Voters Saw Skyrocketing Health Prices — and Said ‘No’
Repealing and replacing Obamacare will allow the free market, with fixes in quality and cost, to work
With a Trump win and Republican control now of both the House and Senate, there is a reasonable chance for the repeal of Obamacare.
If President-Elect Donald Trump holds true to his word, we will see both a swift repeal of the Affordable Care Act and a new health care system that better reflects a free-market system (including price transparency) — and one that essentially puts all Americans in the same situation. Among the solutions are high-deductible insurance plans with Health Savings Accounts (HSAs) and with tax fairness for all.
Voters surely wondered, “If my premiums are going up 50 percent and my deductible is up $1,000 for 2017, what’s going to happen in 2018 and 2019?”
Even Medicare and Medicaid could function like high-deductible plans with HSAs. This will allow access to health care for every American regardless of the ability to pay, and still give everyone the incentive and the means to be good monetary stewards of their own health care dollars.
If Trump’s plan comes to fruition, competition will increase, prices will come down, and quality will improve — with greater access for all.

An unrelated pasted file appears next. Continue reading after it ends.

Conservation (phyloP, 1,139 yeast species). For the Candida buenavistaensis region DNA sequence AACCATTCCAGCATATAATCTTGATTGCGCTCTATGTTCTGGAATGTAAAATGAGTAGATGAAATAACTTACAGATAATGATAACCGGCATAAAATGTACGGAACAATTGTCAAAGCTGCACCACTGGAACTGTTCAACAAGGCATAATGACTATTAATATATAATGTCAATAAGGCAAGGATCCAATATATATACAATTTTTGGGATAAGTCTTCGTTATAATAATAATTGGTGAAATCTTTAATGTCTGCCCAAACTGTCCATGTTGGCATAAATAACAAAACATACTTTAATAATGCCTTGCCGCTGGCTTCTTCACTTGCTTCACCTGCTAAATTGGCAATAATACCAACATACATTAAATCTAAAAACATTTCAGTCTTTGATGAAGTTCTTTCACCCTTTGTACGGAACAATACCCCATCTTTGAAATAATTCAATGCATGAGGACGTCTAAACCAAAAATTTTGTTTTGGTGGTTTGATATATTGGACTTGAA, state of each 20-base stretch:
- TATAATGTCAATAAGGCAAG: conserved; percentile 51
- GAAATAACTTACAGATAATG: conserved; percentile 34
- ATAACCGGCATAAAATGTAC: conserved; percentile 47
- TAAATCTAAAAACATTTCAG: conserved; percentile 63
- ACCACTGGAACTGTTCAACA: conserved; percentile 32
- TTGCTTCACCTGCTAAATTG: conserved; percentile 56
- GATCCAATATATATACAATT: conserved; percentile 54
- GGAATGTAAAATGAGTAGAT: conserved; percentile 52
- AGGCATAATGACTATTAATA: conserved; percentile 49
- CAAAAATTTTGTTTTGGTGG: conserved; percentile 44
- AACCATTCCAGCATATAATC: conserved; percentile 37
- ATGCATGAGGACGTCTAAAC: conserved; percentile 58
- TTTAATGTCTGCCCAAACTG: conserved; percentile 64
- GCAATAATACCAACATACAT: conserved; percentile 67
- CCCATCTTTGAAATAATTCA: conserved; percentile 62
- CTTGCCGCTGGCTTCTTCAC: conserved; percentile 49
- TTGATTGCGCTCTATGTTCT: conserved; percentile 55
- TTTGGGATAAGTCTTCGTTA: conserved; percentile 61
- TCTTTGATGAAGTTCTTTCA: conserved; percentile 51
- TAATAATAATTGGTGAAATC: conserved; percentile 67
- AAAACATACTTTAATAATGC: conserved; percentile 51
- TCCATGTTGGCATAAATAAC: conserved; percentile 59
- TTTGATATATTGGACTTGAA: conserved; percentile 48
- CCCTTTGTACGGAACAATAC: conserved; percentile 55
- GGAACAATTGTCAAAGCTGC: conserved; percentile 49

This election almost certainly represented a repudiation of many of the programs of the last eight years. The ACA was one of them. Many voters had already been wondering, right before the election, “If my premiums are going up 50 percent and my deductible is up $1,000 for 2017, what’s going to happen in 2018 and 2019?”
The Obama administration can only spin so much when average people are seeing their expendable income vanish every month.
Was Obamacare the straw that broke the Clinton candidacy?
Quite possibly. Of course, in a close election, any number of factors can explain a victory, but the release of premium increases on Nov. 1 and the drumbeat of worsening news on Obamacare had to play a part in this election’s results.
If voters wanted to continue down the road of government domination of their health care, Hillary Clinton was their pick. On the other hand, if voters wanted to give a chance for free-market reforms to work in health care, Trump is the one. The free market has delivered unprecedented gains in quality, cost, and prosperity throughout the history of the American experiment.
Voters may have decided to unleash the free market to do the same for health care.
The election of 2016 will go down as the point at which Americans turned away from complete government control over health care, with an eye toward free-market reforms.
Americans were introduced to the heavy hand of government-controlled health care. They looked over the abyss into socialized medicine — and they pulled back.
Gerard Gianoli, M.D., is a neuro-otologist at the Ear and Balance Institute in Covington, Louisiana, and is a clinical associate professor at Tulane University School of Medicine.